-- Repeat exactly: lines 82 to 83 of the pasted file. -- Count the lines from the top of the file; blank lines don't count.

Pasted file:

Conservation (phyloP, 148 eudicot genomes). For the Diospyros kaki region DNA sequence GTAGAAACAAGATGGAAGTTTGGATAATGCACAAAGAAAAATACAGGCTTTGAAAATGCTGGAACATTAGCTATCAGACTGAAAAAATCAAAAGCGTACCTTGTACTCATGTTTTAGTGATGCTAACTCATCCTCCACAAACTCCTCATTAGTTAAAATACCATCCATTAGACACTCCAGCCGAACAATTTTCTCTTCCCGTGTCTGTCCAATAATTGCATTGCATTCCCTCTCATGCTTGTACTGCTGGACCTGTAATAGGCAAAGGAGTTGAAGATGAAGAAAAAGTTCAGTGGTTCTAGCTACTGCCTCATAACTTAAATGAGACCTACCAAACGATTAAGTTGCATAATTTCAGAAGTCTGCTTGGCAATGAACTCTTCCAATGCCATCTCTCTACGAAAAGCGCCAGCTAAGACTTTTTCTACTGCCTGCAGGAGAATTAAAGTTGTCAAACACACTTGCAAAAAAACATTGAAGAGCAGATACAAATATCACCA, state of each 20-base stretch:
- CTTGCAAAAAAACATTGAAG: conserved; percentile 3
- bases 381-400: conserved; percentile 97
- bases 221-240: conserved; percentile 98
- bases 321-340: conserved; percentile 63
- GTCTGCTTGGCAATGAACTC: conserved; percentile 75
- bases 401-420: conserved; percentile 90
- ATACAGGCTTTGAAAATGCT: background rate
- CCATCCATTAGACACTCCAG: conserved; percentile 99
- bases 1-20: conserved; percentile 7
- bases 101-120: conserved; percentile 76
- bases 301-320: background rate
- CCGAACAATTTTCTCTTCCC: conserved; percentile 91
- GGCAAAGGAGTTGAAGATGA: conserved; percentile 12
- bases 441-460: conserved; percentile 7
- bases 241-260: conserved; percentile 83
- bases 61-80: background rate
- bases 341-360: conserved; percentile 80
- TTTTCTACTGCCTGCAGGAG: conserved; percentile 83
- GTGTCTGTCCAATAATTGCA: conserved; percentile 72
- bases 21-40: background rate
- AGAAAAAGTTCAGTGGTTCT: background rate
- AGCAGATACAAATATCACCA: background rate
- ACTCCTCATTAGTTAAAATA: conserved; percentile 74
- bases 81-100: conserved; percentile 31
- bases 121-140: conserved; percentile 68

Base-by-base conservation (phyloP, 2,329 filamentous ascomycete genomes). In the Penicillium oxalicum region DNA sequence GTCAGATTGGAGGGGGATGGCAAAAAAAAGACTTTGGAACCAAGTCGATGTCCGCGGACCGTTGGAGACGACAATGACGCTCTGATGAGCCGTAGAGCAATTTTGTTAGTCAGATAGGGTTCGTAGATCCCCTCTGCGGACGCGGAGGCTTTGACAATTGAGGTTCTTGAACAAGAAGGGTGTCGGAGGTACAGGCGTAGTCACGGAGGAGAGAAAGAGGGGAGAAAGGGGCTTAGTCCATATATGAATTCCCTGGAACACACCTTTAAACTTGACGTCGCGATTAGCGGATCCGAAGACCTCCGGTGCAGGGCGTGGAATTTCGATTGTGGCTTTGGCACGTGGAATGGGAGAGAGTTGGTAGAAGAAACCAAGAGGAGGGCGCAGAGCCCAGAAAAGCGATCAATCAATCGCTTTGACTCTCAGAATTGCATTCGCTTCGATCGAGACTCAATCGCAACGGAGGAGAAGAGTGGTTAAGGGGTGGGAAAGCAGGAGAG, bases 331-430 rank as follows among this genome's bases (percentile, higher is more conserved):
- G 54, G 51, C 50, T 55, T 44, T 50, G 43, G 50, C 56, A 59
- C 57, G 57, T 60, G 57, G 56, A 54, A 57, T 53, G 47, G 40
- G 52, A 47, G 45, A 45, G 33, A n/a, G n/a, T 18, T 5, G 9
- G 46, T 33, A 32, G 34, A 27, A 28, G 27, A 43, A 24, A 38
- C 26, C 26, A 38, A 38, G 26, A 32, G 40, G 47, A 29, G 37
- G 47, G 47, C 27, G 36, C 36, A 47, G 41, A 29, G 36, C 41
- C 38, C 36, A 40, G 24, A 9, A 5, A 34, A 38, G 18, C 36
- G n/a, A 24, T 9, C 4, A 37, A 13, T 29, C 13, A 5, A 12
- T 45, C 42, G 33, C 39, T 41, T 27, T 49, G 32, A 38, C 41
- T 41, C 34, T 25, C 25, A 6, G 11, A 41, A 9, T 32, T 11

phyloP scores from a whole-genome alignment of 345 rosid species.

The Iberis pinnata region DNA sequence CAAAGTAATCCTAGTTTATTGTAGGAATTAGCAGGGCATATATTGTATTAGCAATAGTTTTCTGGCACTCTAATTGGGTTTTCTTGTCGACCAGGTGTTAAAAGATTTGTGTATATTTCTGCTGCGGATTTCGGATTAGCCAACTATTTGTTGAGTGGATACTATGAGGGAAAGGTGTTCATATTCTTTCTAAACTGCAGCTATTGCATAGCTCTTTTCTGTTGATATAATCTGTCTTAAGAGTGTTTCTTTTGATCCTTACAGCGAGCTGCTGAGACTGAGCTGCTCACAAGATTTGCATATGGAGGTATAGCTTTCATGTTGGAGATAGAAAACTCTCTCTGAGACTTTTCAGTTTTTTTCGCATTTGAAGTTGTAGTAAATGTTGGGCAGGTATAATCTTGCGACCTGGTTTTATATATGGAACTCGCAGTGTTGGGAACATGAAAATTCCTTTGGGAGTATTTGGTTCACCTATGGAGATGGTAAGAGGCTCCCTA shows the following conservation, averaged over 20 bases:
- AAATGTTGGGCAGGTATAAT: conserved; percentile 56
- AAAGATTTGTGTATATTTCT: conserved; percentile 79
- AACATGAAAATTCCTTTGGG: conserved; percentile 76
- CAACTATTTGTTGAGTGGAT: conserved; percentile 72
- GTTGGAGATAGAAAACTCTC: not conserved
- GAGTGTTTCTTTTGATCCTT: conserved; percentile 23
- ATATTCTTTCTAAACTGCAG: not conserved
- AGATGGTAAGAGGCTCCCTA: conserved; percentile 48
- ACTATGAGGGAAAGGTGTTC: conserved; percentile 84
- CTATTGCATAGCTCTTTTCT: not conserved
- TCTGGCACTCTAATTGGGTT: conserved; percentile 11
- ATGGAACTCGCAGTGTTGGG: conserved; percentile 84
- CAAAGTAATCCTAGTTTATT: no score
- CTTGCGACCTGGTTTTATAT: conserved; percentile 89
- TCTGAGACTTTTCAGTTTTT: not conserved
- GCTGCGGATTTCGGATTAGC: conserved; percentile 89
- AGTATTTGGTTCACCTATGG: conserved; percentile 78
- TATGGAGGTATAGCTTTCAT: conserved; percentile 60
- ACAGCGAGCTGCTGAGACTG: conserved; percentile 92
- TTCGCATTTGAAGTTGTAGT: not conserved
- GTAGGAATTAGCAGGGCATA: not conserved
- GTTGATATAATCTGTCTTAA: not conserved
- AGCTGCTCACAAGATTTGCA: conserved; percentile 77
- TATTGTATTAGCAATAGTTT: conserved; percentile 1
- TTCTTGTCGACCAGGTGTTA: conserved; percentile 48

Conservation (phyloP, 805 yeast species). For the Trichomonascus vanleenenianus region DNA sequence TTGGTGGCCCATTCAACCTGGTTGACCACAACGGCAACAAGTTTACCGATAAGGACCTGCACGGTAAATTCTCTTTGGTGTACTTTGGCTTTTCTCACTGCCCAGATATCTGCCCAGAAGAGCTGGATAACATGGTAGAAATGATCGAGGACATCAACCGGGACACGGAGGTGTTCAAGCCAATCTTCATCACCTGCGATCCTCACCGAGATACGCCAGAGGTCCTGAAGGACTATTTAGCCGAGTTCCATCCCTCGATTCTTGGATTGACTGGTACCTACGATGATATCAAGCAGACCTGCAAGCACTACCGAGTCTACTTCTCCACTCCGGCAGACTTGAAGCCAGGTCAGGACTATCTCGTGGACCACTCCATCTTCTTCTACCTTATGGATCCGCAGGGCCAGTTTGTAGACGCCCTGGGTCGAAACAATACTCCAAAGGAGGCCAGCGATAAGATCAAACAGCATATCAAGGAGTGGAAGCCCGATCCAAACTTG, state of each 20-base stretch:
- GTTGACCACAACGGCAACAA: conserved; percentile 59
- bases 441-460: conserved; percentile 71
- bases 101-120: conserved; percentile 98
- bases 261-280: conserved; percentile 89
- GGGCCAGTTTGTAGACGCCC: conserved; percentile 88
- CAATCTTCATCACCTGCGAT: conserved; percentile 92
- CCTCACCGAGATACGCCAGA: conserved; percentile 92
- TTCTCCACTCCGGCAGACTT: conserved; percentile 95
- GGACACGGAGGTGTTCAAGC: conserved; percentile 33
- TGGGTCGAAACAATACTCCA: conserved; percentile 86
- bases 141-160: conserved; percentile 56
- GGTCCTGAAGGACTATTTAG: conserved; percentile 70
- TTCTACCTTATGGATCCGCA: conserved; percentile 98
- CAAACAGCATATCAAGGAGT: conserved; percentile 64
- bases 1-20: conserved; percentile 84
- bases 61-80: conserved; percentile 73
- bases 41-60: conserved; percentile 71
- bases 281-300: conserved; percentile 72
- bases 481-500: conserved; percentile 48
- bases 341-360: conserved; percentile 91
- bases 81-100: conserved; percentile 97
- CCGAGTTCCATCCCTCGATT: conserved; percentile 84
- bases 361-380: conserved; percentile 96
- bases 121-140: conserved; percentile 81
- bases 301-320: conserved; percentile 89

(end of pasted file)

- bases 41-60: conserved; percentile 71
- bases 281-300: conserved; percentile 72